Therapeutic hypothermia (TH) exceeds all other neuroprotective therapies in the wealth of robust evidence supporting its efficacy. Whether in experimental studies or at the bedside for postcardiac arrest patients or neonates with hypoxic-ischemic encephalopathy, TH demonstrates potent neuroprotective effects., Unfortunately, the benefits of TH have not been shown in ischemic stroke patients despite multiple trials. These trials have been criticized for the slow induction of TH after stroke onset; the use of various methods to induce systemic hypothermia, applied for different durations; and – most importantly – the inclusion of patients with varying volumes of infarct and reperfusion therapies. ICTuS 2/3 and, most recently, the EuroHYP-1 study had to be prematurely terminated due to slow recruitment (enrolled 120 and 98 of planned 1,600 and 1,500 patients, respectively), indicating low feasibility of the applied whole-body cooling in awake stroke patients., Both trials reported no benefit of TH compared to controls in improving 90-day functional outcome but also no significant differences in serious adverse events between the two trial arms. Pneumonia rates in TH patients (19% and 18%) trended to be twice as high compared to controls (11% and 4%, respectively).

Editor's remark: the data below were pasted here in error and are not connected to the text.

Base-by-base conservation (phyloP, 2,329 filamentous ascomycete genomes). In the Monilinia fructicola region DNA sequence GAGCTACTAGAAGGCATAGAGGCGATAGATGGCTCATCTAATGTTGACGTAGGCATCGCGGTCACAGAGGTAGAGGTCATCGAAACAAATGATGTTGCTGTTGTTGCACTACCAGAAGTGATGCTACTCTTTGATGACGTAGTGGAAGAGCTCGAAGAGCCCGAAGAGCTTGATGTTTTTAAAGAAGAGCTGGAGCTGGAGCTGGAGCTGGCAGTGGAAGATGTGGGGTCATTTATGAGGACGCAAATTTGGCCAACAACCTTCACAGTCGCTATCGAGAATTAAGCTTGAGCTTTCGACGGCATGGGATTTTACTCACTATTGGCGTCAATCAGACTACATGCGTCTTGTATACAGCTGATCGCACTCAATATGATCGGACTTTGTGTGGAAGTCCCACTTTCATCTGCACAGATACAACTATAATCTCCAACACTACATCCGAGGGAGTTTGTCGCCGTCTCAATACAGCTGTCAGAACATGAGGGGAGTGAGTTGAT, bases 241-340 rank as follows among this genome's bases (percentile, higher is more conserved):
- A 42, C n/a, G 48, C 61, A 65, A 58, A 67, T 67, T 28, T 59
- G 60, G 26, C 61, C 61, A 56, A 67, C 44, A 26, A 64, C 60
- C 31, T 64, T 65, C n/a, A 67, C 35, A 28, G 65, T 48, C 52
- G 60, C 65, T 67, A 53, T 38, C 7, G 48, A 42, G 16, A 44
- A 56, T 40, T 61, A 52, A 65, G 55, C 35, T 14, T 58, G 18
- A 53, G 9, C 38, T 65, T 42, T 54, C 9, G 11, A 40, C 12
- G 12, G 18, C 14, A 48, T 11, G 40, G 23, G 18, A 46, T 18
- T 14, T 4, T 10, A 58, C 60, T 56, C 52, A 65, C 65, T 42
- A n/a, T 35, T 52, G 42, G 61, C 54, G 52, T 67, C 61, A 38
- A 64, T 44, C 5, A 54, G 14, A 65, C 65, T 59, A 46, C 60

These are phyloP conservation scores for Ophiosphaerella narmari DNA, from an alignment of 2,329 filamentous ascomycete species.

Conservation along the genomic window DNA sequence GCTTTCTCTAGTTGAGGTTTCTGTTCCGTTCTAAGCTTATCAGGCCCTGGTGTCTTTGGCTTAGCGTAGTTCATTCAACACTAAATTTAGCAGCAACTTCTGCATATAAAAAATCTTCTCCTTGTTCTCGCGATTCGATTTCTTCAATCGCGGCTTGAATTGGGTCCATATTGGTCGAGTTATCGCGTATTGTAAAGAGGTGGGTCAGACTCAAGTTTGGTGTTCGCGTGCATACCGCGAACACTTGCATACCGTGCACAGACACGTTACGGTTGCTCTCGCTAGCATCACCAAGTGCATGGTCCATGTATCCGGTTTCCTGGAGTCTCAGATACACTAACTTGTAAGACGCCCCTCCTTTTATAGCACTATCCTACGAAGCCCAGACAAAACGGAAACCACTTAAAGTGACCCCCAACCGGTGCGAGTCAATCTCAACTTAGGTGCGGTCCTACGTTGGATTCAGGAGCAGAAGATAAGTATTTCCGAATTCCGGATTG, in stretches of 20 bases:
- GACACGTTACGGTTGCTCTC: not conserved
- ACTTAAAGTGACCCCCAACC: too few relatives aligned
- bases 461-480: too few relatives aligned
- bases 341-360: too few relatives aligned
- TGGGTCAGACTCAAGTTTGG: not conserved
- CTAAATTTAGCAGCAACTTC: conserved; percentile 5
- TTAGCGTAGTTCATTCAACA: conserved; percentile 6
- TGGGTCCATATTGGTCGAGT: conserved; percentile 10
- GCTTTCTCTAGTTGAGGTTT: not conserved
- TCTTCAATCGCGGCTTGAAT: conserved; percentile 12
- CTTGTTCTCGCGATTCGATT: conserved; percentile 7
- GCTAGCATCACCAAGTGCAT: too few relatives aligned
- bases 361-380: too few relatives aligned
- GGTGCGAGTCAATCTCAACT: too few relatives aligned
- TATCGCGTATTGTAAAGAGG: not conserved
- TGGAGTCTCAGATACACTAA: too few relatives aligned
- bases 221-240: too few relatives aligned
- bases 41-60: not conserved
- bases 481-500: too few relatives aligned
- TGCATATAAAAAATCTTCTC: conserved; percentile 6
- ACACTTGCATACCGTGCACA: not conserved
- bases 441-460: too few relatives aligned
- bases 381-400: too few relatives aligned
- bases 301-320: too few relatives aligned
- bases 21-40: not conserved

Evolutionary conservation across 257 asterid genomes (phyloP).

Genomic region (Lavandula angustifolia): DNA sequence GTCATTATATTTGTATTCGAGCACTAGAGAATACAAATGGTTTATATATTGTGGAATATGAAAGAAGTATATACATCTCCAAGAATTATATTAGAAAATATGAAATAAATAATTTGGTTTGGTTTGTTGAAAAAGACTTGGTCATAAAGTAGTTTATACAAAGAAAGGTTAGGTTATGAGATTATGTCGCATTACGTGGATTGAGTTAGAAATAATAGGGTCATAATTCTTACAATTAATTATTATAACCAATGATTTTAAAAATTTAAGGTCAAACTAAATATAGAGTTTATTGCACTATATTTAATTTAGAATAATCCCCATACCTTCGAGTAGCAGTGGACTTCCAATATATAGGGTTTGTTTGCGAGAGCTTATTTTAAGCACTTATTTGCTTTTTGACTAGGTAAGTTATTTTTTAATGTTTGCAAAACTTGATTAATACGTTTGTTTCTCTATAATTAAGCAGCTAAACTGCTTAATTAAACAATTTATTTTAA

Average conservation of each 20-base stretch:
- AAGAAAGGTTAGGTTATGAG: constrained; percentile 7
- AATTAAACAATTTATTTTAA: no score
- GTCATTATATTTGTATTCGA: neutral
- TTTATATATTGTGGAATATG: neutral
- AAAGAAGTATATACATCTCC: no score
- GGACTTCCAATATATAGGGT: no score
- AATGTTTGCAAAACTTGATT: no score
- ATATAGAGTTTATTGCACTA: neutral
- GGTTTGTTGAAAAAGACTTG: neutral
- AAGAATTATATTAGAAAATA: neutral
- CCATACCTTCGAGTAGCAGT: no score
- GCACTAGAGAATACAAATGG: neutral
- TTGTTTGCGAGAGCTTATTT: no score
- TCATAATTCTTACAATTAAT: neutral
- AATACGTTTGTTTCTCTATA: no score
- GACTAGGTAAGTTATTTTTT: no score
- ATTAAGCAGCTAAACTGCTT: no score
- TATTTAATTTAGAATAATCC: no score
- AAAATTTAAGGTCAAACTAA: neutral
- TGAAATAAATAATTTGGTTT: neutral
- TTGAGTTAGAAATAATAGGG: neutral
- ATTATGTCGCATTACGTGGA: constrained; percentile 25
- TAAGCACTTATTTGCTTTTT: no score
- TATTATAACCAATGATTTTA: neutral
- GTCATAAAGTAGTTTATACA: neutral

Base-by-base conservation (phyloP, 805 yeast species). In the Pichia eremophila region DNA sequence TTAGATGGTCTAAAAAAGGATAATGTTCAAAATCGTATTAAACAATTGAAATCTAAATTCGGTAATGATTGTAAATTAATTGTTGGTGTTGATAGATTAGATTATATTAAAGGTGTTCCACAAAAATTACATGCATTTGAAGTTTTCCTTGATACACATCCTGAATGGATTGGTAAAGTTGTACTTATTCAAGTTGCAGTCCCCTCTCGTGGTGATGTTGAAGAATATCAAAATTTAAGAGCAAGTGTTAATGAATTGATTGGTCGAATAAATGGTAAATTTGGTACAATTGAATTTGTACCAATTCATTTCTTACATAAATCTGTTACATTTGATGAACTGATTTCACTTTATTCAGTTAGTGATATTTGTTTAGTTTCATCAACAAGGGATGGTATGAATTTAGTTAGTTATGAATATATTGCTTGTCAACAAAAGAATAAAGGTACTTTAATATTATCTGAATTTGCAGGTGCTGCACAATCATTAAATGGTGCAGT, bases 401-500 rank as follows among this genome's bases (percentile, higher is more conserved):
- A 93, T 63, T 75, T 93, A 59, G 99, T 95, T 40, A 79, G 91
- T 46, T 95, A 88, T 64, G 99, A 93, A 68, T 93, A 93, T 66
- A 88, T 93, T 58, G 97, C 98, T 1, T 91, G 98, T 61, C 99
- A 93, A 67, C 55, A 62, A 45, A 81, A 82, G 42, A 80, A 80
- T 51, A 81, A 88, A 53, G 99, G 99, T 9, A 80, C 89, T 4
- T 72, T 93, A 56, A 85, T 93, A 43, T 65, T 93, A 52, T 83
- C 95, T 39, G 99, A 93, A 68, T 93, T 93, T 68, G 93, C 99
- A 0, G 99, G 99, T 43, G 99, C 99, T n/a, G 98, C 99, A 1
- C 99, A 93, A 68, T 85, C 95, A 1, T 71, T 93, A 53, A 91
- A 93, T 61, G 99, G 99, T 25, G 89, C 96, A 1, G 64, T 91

These results prompted the search for better delivery methods to harness the benefits of TH while avoiding the potentially harmful effects of whole-body cooling and – at the same time – enhancing feasibility. Selective TH is promising to achieve these goals by targeting the brain, even the ischemic hemisphere, while sparing the rest of the body. Promising approaches include transnasal cooling, intra-arterial carotid infusion of chilled saline (open-loop cooling), closed-loop cooling using dual-lumen balloons and extracorporeal blood cooling, and transvenous retrograde cooling. Despite the quality evidence supporting selective TH from experimental studies, there are limited human studies., This issue represents an opportunity to inform the design of future trials of selective TH to avoid the pitfalls of systemic TH trials. Selective TH needs to be applied as soon as possible, ideally before reperfusion, but at least at the time of reperfusion or shortly after. It is paramount that these therapies can be smoothly incorporated into the workflow of acute stroke therapies without introducing reperfusion delays. Treatments should achieve rapid induction of brain cooling and maintain that for sufficient time, possibly hours. This may require combining more than one approach to facilitate cooling for longer durations, for example, hypothermia induction via an endovascular approach followed by a noninvasive maintenance approach. Future trials should aim to target patient population that is likely to benefit from TH. Those could include patients with a large ischemic core at baseline, those with inadequate collaterals, older patients, and those with expected delays to reperfusion, for example, transferred from distant centers.